LA Times` Quinones Prints The Truth About Immigration!
Print Friendly and PDF

Journalists and editors spend a lot of time worrying about the "lead"—the opening lines of a story. How about this:

"With two teenage daughters at home and triplets still in diapers, Angela Magdaleno's family overflowed from a one-bedroom apartment in South Los Angeles that they strained to afford… Diapers had to be changed 15 times a day, feedings held every three hours. One triplet, 3-year-old Alfredo Jr., needed special attention because he was born with liquid on his brain and partially paralyzed.

"And that was before the quadruplets arrived."

Sam Quinones' July 28 article—6 + 4 = 1 Tenuous Existence: An illegal immigrant couple with six children were already living in poverty. Then the quadruplets arrived. They're still in a daze—just might be the best in the rather dull history of the Los Angeles Times. It combines the two things traditionally lacking in that notoriously stuffy liberal newspaper.

  • First, human interest:

"On July 6, Magdaleno gave birth to two boys and two girls, drawing national media attention as a bewildered mother of 10 (with nine living at home). Now, she and her husband, Alfredo Anzaldo, 44, must figure out how to provide for everyone on Anzaldo's maximum pay of $400 a week as a carpet installer…"

"U.S. immigrants' stories often are about reinvention and newfound prosperity, about leaving behind poverty and limitations.

"But that is not Magdaleno's story.

"Both Magdaleno and Anzaldo are illegal immigrants, settled for years in an immigrant enclave. Magdaleno has the same number of children as her parents, who were peasant farmers in Mexico. Like her parents, she is living in poverty and struggling to provide for her family…

"Neither Magdaleno nor her husband speaks English, though she has been in the United States 22 years and he 28. Even her teenage daughters speak mostly Spanish; their English vocabulary is limited.

"Yet all of Magdaleno's 10 children are U.S. citizens. The triplets receive subsidized school lunches. All the youngsters have had their healthcare bills covered by Medi-Cal, the state and federal healthcare program for the poor."

I must confess that I sometimes admire the stiff-necked elitism of the LA Times—its devotion to esoteric foreign coverage of the "Whither Kyrgyzstan?" ilk, its enthusiasm for thumbsucking wonkery about the future of the Social Security trust fund, its lofty disdain for chronicling the tabloid-worthy events actually taking place on the streets of America's most tabloid-worthy city.

Unfortunately, as much as I respect its attempt to be the New York Times West, it's simply not as good as the NYT. So it winds up being a second-rate national newspaper and a third-rate local newspaper.

For years, though, the LA Times' tediousness didn't matter. It held the monopoly on classified advertising in the vast Southern California market.

But now all that advertising is going to the Internet. Further, massive immigration, obsessively defended by the LAT, is helping drive the newspaper's natural audience, English-literate Americans, out of the city. Even though the population of the newspaper's five county circulation area grew during 2000 to 2004 by more than 1.5 million to 18 million, readership has been plummeting.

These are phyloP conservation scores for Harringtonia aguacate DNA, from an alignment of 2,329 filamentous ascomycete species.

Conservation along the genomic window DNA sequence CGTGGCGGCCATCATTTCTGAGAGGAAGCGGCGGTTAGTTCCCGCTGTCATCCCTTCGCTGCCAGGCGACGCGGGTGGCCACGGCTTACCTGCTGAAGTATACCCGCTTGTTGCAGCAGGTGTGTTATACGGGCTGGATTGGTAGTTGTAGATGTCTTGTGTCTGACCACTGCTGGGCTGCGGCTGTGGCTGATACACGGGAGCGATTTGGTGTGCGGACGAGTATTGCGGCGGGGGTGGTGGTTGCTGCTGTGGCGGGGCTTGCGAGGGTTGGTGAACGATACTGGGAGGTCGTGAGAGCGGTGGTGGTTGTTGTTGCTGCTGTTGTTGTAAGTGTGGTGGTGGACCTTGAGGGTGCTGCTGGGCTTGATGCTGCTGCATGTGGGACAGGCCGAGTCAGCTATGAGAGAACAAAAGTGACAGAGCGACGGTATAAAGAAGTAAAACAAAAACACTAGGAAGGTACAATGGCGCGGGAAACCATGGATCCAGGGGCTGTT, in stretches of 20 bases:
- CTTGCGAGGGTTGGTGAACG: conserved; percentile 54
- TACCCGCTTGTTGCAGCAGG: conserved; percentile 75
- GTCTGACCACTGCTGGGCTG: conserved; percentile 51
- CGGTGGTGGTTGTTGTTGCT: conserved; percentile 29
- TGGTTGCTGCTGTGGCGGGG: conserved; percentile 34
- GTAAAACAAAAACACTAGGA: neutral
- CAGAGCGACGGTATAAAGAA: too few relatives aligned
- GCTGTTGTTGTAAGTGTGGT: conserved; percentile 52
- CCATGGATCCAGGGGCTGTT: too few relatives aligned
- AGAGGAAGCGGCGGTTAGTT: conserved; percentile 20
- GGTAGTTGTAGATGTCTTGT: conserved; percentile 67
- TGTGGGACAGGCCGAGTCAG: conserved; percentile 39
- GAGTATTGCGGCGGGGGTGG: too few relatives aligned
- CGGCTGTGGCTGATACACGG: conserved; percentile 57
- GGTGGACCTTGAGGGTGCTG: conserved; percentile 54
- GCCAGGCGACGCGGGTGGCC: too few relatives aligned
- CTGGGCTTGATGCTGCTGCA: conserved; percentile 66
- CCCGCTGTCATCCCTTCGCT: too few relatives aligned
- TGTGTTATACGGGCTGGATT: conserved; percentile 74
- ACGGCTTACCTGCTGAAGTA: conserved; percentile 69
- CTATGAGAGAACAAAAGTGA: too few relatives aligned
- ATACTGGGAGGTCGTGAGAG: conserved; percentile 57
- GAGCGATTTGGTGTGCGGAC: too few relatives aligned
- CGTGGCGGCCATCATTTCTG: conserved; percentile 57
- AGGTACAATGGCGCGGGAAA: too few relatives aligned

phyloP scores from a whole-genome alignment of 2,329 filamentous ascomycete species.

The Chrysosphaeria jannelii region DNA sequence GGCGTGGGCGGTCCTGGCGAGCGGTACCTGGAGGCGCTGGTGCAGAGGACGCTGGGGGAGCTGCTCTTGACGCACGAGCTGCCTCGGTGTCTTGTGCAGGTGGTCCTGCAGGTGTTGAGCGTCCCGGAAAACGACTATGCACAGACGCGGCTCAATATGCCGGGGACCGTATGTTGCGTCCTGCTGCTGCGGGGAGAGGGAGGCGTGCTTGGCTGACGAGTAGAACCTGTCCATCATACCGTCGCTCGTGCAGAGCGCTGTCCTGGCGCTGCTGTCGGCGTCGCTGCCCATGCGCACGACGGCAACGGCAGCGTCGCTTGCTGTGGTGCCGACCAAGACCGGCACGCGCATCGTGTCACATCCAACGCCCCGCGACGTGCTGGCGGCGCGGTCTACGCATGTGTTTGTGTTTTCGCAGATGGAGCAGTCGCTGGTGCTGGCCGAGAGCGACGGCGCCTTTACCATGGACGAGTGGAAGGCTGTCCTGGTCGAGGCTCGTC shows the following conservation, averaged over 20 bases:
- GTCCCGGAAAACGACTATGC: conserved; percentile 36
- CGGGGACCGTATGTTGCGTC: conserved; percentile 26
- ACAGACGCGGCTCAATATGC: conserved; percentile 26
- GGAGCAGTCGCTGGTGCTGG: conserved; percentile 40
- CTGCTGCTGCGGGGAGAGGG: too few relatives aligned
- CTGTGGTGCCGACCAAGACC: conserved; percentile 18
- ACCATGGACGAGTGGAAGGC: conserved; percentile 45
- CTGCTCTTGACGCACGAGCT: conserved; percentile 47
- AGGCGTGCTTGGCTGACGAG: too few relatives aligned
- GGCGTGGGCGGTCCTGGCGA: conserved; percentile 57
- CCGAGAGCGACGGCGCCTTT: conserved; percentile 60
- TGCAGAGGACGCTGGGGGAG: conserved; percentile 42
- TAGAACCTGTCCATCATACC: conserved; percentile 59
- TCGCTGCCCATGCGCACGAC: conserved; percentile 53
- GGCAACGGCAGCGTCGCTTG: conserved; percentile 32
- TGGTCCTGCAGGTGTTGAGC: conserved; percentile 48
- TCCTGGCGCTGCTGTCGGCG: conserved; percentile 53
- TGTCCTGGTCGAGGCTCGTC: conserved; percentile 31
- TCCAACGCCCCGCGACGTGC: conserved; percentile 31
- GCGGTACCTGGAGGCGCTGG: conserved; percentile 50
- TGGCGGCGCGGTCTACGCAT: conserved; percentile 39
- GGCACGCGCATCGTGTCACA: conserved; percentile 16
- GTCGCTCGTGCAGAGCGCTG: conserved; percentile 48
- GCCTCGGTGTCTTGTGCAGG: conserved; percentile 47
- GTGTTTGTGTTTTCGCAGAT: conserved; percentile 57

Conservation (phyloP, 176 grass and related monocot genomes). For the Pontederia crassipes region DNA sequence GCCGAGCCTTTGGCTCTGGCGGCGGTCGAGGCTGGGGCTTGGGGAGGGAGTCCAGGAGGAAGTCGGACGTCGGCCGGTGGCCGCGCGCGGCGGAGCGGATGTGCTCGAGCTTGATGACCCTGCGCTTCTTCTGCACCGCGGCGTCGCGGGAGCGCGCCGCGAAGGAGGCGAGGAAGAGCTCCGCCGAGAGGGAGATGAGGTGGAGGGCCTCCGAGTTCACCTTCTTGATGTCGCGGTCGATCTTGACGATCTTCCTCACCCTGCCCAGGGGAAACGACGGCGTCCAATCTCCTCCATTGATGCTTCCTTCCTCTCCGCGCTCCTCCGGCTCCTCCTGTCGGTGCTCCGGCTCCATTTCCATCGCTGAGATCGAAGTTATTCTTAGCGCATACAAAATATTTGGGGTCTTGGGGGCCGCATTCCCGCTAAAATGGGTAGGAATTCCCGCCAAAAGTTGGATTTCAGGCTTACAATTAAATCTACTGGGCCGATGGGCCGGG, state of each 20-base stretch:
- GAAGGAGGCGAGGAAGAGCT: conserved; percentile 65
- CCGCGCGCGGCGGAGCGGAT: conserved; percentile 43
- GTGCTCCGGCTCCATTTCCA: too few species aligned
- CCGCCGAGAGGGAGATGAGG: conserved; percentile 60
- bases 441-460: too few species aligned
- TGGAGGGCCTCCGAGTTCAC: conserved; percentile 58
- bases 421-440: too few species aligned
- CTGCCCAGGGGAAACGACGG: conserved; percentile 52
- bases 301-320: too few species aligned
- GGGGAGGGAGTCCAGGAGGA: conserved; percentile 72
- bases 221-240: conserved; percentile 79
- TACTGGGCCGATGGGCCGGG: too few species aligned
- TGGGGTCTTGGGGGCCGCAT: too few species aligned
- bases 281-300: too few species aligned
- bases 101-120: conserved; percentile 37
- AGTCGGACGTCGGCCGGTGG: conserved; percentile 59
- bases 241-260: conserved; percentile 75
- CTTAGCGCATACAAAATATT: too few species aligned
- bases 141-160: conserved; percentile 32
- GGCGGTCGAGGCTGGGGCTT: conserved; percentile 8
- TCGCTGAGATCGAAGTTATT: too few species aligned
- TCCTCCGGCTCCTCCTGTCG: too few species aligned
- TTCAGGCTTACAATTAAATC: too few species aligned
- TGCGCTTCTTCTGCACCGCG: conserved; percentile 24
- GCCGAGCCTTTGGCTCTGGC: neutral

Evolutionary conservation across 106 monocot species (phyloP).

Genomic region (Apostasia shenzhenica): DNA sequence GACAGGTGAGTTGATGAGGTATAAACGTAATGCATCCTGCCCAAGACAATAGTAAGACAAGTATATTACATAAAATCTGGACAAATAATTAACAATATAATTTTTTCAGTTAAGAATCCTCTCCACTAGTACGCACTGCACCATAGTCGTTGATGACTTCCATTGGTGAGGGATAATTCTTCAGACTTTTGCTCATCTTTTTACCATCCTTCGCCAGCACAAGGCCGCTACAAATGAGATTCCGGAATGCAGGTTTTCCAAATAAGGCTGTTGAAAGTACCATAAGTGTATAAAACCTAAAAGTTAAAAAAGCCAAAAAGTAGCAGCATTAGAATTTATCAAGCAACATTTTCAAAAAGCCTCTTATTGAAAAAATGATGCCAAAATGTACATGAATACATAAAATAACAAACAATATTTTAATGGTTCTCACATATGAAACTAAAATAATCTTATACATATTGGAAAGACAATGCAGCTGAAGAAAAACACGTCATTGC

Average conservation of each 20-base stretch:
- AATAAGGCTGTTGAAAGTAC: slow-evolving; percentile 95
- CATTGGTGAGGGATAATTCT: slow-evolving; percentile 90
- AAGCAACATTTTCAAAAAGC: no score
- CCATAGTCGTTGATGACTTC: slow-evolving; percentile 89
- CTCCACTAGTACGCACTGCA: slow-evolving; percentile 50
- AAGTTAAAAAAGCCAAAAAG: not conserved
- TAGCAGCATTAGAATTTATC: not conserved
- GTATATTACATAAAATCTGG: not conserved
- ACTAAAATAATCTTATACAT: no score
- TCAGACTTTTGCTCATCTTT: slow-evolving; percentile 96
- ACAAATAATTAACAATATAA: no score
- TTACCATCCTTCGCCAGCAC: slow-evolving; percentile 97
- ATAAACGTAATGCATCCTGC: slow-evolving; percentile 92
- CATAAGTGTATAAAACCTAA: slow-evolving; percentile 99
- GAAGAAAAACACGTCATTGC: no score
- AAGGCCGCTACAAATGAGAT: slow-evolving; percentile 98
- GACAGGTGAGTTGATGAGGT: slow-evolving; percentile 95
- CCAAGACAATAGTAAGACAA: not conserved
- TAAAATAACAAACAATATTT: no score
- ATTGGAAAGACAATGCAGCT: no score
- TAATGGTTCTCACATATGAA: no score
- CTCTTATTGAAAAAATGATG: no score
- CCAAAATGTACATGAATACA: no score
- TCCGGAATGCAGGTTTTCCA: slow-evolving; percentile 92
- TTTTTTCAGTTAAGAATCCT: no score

Wikipedia reports: "The Los Angeles Times paid circulation figures have decreased since the mid-1990s. It has recently been unable to pass the 1 million mark that was easily achieved in earlier decades." Circulation is now down to 851,000.

This is not surprising since, as Edwin S. Rubenstein has reported in "A new study by the United Way of Los Angeles finds that 53 percent of the city's adult population—3.8 million people—are functionally illiterate."

In a few years, the LA Times might as well rename itself the Hollywood Hills Times. Most of its remaining readers will live in the posh strip within a few miles of Mulholland Drive.

This is not to say that the LA Times shows much actual interest in the millions of illegal immigrants within its circulation zone.

Like many politically correct institutions, the newspaper seems to find illegals dull and depressing. But the LAT is loathe to admit in print that the lumpenproletariat barrios of Southern California are anything other than "vibrant."

Reporter Quinones, however, can't keep himself from piling on the facts. For example:

"Alfredo Jr. had been hospitalized all his life until recently. He's had three state-funded brain operations and will require several more, the family said. The couple receive $700 in monthly Social Security payments to help with his medical needs.

"'I thank this country that they gave me Medi-Cal,' Magdaleno said.'There's nothing like that in Mexico.'"


It's not widely understood in America, but for many Mexicans, a big family becomes more affordable if they sneak into the United States. As Steven A. Camarota of the Center for Immigration Studies pointed out in his October 2005 report Birth Rates Among Immigrants in America,

"Among Mexican immigrants in the United States … fertility averages 3.5 children per woman compared to 2.4 children per women in Mexico."

In Mexico, women of the limited education characteristic of immigrants to America average only 2.3 babies apiece. So immigrating, typically illegally, appears to allow them to have an extra 1.2 babies.

Conversely, alas, the rapid growth in the Mexican population in California discourages native-born Americans from having children by making family formation less affordable. The cost of living in California is 40 percent above the national average. Wages are mediocre. Not surprisingly, the expected number of babies per non-Hispanic white woman in California dropped from 1.93 to 1.65 during the ten years from 1990 to 2000. I suspect the huge run-up in California home prices during this decade will drive native fertility down even farther.